I am tempted to pen down another piece on Delhi after Deepika's (post below) spontaneous overflow of powerful emotions. Lutyen's Delhi, home to myriads of students, professionals, migrants from other states and expats is a world in itself, where you learn the lessons of life on a daily basis. If there is one common emotion that people share with this cosmopolitan capital of India, it is love and hate. And the reason why I call it a paradox.

I have lived for over a decade in Delhi and it is strange I haven't been able to call it home. Ask a third person and the chances of getting a similar reply are 100 per cent. Why is Delhi so feelingless? Why do people find it difficult to love Delhi? Why is it that a city that also gives us so much doesn't earn the respect it is due? The answers are but fathomable.

Like Deepika, I too came to Delhi -- raw, eager to experience the city's novelties and find a decent job. Getting a decent break was not as tough as living in the city was, I gradually realised. Finding a house topped the hardships list. Echoing Deepika, women just have no place in a society that looks upon single, working women as automatically available. Most of these people who lease and rent out accomodations are typically business class and even if they are not, their mindsets towards female tenants belong to the same school of thought. So, you are subjected to hundreds of querries, the main one being if there were male friends, and if yes, there can be no male visitors because "Mahol kharab ho jaate hain" (the environment gets spoilt). Whatever that implies, but they also love to play the moral policeman, and more given a chance.

The male friend bit one can handle. Friends invariably become brothers. But you experience worser stuff. The power meter is linked to the rest of the house and even if you spend most of your working hours in the office, the bill at the end of the month is a whopping sum. No arguments there, because they would find another tenant and share the commission with the property dealer, who charges nothing less than two and a half month's rent as commisson. The more frequent the change of tenants, the better for them. Quite a vicious circle. Then, supply of water is strictly monitored and even if you have guests once in a while, the problem of water remains your headache. The rest are not worth mentioning and leaves a bad taste in the mouth.

Hopping into a bus to get to work or anywhere is no joy ride.The rude, lecherous bus conductor overloads his bus, and them compete full speed with other buses amid the chaotic traffic. As for women passengers, the rough ones fight it out, the others suffer in silence . If there is one distinct feature about Delhi, it is this perennial presence of the lech everywhere. No corner feels safe. The three-wheeler autorickshaw driver is not far behind. He adjusts his mirror to check you out unmindful of the traffic or the vehicles following his. And his meter stops the moment he starts his day, haggling with him is routine.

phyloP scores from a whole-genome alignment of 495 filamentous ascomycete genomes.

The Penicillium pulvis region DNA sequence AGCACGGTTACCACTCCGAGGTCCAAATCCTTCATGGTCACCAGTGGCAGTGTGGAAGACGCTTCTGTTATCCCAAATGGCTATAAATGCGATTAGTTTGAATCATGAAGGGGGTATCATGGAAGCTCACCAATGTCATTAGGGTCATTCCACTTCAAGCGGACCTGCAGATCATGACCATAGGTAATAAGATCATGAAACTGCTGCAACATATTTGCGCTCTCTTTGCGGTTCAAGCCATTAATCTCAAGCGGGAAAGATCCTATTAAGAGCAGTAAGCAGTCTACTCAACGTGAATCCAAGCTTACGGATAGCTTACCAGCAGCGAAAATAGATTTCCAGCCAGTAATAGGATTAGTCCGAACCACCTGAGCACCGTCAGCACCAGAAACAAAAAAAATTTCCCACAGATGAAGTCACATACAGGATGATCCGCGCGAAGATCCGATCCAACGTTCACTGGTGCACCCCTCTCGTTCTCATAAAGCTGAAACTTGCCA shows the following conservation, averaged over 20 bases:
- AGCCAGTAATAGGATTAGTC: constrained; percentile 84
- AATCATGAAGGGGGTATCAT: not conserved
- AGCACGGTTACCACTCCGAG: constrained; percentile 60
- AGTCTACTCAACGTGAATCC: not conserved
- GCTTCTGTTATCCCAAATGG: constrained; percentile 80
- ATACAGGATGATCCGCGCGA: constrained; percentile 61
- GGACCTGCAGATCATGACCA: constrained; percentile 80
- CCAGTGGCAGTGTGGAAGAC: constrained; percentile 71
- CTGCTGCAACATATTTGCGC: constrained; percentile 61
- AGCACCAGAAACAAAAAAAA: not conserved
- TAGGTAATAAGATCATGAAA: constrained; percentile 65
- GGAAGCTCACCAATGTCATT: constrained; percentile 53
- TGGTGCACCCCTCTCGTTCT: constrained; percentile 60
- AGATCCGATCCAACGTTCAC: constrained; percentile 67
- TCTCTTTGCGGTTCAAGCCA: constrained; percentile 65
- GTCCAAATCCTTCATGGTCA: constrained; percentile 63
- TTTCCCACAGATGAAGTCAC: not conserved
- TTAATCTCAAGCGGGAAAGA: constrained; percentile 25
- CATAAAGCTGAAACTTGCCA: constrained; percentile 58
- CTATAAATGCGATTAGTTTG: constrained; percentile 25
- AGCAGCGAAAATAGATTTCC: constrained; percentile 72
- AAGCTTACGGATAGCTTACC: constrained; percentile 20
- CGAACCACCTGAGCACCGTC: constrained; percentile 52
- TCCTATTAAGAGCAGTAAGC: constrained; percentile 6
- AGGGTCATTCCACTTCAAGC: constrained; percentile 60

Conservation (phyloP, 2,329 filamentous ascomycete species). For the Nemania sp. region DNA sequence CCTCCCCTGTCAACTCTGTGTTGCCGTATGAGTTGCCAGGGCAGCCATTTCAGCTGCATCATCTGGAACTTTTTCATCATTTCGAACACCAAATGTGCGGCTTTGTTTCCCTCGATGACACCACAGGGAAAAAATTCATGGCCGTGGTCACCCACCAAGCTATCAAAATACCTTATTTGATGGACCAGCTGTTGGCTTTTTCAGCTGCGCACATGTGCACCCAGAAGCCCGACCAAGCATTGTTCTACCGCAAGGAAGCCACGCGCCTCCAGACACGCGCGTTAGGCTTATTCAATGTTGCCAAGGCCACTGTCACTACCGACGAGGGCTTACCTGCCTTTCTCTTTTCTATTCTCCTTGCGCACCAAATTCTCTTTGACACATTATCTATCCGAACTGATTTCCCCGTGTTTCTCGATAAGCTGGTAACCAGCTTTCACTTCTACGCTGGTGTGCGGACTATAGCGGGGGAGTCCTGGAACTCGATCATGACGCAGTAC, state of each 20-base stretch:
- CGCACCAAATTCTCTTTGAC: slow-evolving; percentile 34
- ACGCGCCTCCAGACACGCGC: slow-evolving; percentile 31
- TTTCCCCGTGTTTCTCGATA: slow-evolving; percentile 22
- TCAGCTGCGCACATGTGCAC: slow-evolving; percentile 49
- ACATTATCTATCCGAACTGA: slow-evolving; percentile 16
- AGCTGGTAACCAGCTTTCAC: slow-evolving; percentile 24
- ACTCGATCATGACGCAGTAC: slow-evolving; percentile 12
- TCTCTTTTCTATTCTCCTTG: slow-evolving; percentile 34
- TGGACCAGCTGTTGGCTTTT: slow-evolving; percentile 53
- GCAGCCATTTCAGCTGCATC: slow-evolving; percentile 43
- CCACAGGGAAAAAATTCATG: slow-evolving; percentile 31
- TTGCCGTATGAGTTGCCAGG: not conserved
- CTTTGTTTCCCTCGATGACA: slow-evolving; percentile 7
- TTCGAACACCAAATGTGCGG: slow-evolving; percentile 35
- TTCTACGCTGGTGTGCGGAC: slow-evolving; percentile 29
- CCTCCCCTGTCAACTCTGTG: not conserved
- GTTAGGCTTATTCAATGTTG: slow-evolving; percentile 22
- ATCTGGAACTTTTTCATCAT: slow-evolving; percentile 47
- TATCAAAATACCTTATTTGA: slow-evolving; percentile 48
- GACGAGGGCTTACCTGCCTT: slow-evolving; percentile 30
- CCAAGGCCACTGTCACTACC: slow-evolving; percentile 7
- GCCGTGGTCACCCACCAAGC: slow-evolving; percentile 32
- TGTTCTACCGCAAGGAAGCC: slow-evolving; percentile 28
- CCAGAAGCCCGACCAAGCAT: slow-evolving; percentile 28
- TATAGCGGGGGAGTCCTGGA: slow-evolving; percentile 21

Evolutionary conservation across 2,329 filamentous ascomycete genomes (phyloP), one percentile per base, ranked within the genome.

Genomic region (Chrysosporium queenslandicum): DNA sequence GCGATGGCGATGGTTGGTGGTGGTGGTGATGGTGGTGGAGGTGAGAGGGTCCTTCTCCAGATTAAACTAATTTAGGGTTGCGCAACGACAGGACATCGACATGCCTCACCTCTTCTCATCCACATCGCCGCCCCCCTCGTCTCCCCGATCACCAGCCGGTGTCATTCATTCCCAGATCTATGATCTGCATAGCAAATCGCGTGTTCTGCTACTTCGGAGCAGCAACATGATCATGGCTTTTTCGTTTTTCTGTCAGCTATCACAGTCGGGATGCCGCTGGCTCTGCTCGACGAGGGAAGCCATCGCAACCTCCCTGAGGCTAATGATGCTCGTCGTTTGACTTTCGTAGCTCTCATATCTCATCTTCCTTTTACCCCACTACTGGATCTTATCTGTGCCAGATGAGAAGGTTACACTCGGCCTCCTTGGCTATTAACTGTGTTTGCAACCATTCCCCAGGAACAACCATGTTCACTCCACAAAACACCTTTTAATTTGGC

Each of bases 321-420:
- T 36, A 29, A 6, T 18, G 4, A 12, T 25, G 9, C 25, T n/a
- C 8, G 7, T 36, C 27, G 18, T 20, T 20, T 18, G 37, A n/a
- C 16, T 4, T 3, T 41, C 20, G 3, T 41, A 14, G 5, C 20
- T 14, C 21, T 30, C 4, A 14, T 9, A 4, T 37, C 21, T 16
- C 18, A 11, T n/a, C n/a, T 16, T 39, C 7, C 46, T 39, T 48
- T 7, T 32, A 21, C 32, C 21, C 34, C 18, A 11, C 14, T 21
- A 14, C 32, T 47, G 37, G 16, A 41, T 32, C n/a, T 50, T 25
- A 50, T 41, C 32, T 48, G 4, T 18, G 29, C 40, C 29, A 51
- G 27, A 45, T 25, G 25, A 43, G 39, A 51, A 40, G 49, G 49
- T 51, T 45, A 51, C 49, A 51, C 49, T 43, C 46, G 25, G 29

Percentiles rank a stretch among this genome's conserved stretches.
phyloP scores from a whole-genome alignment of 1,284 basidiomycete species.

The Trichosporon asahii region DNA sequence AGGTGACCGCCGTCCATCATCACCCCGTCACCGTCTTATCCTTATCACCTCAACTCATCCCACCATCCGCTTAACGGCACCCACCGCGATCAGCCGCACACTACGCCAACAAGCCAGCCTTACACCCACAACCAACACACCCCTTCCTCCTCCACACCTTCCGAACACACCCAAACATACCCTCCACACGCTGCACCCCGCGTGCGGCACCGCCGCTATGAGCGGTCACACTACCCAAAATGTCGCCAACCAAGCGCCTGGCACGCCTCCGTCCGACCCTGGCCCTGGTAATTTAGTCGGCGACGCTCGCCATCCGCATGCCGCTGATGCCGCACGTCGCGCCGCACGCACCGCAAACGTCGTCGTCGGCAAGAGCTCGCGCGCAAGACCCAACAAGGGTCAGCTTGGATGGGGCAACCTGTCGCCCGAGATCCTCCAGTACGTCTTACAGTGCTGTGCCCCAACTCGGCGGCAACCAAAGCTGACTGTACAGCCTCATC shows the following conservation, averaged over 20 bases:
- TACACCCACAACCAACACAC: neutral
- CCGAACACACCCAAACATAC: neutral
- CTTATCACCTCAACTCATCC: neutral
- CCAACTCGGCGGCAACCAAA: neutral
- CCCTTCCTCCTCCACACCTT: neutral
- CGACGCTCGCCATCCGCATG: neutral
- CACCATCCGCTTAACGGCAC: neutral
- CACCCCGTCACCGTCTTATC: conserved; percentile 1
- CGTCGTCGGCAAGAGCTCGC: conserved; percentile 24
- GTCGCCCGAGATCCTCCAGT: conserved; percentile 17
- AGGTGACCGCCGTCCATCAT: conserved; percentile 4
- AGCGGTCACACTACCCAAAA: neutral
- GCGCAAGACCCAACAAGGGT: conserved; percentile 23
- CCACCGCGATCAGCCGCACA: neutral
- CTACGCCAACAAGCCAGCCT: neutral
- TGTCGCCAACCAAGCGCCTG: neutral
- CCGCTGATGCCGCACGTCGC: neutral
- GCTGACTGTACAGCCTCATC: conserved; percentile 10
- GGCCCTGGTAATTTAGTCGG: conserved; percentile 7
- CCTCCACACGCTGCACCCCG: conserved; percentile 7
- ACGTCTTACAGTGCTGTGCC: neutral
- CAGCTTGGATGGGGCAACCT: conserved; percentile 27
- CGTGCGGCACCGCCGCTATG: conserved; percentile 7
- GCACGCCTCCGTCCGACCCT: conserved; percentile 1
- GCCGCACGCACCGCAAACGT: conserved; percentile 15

I have a famous parachute tale in this regard, which few friends know of. One evening, four of us took the rickie to reach some place and after settling for a price. On reaching the place, the rickshawalla wanted more money because he said he didn't expect the place to be far. I said he wasn't driving in Haryana so he should know better and that he shouldn't have been greedy enought to fix a price instead of going by the meter as was the rule. Defeated, the man blurted out swear words in Hindi. I heard it and the next thing I was standing next to him and mouthing the same verbal buses (which I'd just learnt) and because it rhymed so well with parachute ended with it. With his limited knowledge of English, the man was left perplexed, while my friends laughed the loudest. He must have thought that was the ultimate of abuses.

This is Delhi. Its story is one that gets worse before it gets any better. Everyone is rude. The sweeper, the shopkeeper, the vendors. Especially with our features, the think they can get away with rudeness, for reasons best known to them. I don't know when the society here would turn civil and learn to smile. But live we must, bind by our own compulsions.

The only saving grace about Delhi is that it has given me some genuine friends. The hardships, then, are worth it, you think. After all, to live the best lives we can, we need friends.

1 comment:

Anonymous said...

Had to pass by Delhi everytime I went back home from my University and back and it was kind of exciting. Probably because I didn't stay there and had loads of friends and relative staying there.

Nice blog.

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